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A Kodak moment

Kodak's profits have suffered over the past decade as the photography business has shifted from film and chemistry-based to electronic imaging. Like other large companies such as Xerox (NYSE: XRX) and my first employer, Polaroid, Kodak (NYSE: EK) has been slow to recognize the inevitable and reinvent itself. It's no easy feat to compete with the new digital camera and color printer technologies after enjoying decades of success selling high-margin chemicals and film processing.

But Kodak, known for producing easy to use conventional cameras that appeal to the mass market, has recently come out with a line of digital cameras that play to their strengths. Called EasyShare, these cameras and accessories have some nifty innovations and are easier to use than most. They can even make prints without using a computer. They've been well received, more than doubling Kodak's digital camera sales this year and becoming the fourth best selling brand of digital cameras behind Sony, Canon and Olympus.

I have been testing the DX6490, Kodak's top of the line 4 megapixel camera, for the past few weeks, along with the optional EasyShare 6000 Printer Dock. It is apparent that the Kodak designers have put a high priority on making every step from taking the picture to printing and emailing as simple and easy as possible, from the large easy-to-read screen menus and messages to a clear and very well written instruction book -- yes printed, not a computer file -- that guides the user each step of the way. The software provided is basic, but very good and much easier to use than what's provided with most other cameras.

The DX6490 provides more than enough resolution in a small compact package that nearly fits within a 3-inch cube. It has a 10x optical zoom lens, the longest of its class, equivalent to a 38mm-380mm lens on a 35mm camera. Outdoor images taken at the 380mm setting were surprisingly sharp and devoid of camera motion. I took a test shot using the flash at the 380mm setting across the room of a dollar bill on a nightstand and could see every detail in the image. Close-up capability is also very good. Overall, the optical performance was excellent and the images were very good.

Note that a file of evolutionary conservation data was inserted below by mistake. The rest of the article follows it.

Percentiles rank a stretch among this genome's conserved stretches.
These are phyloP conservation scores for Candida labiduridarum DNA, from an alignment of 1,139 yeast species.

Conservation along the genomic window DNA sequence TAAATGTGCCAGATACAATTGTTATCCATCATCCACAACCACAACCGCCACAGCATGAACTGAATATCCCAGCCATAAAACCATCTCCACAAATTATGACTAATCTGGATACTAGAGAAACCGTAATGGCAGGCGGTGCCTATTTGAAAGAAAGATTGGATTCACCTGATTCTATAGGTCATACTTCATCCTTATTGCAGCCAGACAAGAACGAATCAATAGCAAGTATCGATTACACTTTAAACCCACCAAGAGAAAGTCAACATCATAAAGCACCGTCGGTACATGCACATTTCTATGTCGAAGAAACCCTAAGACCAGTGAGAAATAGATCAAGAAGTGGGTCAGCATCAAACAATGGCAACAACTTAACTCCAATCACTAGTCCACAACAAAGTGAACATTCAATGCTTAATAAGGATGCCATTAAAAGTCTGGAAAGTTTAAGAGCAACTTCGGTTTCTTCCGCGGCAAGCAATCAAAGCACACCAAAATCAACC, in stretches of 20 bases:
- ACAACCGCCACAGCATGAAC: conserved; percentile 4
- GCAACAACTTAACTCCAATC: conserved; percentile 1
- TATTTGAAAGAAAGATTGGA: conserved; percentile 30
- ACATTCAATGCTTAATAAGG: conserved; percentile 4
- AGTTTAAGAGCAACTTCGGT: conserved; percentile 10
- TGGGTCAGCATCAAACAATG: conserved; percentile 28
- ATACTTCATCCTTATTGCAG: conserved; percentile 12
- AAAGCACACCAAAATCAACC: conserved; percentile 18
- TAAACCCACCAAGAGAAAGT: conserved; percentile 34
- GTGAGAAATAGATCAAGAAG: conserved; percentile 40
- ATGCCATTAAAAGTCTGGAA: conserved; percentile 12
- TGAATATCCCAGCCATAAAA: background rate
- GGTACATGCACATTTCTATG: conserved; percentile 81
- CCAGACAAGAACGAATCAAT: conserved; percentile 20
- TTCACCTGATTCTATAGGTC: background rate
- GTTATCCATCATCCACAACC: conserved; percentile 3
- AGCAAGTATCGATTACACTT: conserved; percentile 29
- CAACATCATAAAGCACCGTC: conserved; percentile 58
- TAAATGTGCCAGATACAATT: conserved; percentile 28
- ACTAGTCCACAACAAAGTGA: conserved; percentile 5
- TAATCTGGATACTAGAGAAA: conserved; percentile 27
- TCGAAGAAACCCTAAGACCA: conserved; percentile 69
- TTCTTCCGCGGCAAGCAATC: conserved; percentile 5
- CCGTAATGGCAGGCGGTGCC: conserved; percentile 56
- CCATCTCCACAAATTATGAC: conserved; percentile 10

The image can be composed using the large 2 1/4 inch screen or using an adjustable electronic viewfinder. While this camera is appropriate for beginners, it's versatile enough to be used by advanced amateurs who may prefer to access manual settings as well as the aperture and shutter preferred modes, and even use an external flash. With its relatively large lens aperture (f/2.8 at wide angle and f/3.7 at telephoto) and better than average flash output, indoor shots can be taken at greater distances than most cameras, up to about 16 feet with no falloff of light at the corners. The wide aperture also allows faster shutter speeds, which reduces blur when using the telephoto setting outdoors. Automatic focusing was good, missing about 10 percent of the low light level scenes, but doing better with outside scenes, similar to most other cameras. Like nearly all cameras, the battery is proprietary; the EasyShare's lasts for a respectable 150-200 images.

One of the major features of this EasyShare camera line is a dock that connects to AC and a USB port on a computer. Docking the camera both charges it and allows images to be transferred to the computer, using the camera's screen to provide instructions and options for e-mailing and printing. For example, I can choose to e-mail certain pictures by checking them on the camera's display. Once these pictures move to the computer, e-mail is automatically created and the files of the pictures to be sent are reduced in size for e-mailing. (You store the names in the camera of those you frequently e-mail and associate them with the images you want to send them). A similar process can be used for designating which images to print.

One of the niftiest accessories is the EasyShare 6000 Printer Dock. It works like the standard dock, but it is also a compact dye-sublimation printer. Dye sublimation is a process in which dry ink is transferred from a wide ribbon to the photographic paper using heat and pressure. It is capable of higher resolution and better light-fastness than ink jet printers, but is more expensive. The printer produces 4" x 6" borderless prints that look as good as those from a commercial photo lab. To make a print, simply place the camera onto the dock. A menu appears on the camera's display and you select an image and the number of copies you would like. Each print takes about 90 seconds and comes out completely dry. You can use the camera and printer combo without a computer and can take the system anywhere to produce images on the spot, as long as you have AC power.

The camera sells for $499 and the printer for $199, both good values. Prints cost about 60 cents each. Kodak's aptly named EasyShare provides an excellent system that brings high-quality digital photography to a wide audience and provides a way to easily share the images through prints and e-mail. It's nice to see Kodak build on its roots while innovating its way back into the market they once dominated.


Baker is San Diego's Ernst & Young Consumer Products Entrepreneur of the Year in 2000 for successfully bringing to market Think Outside's folding keyboard for the Palm and other PDAs. He also has developed and marketed consumer and computer products for Polaroid, Apple, Seiko and others. He is the holder of 30 patents. He can be reached at phil.baker@sddt.com.

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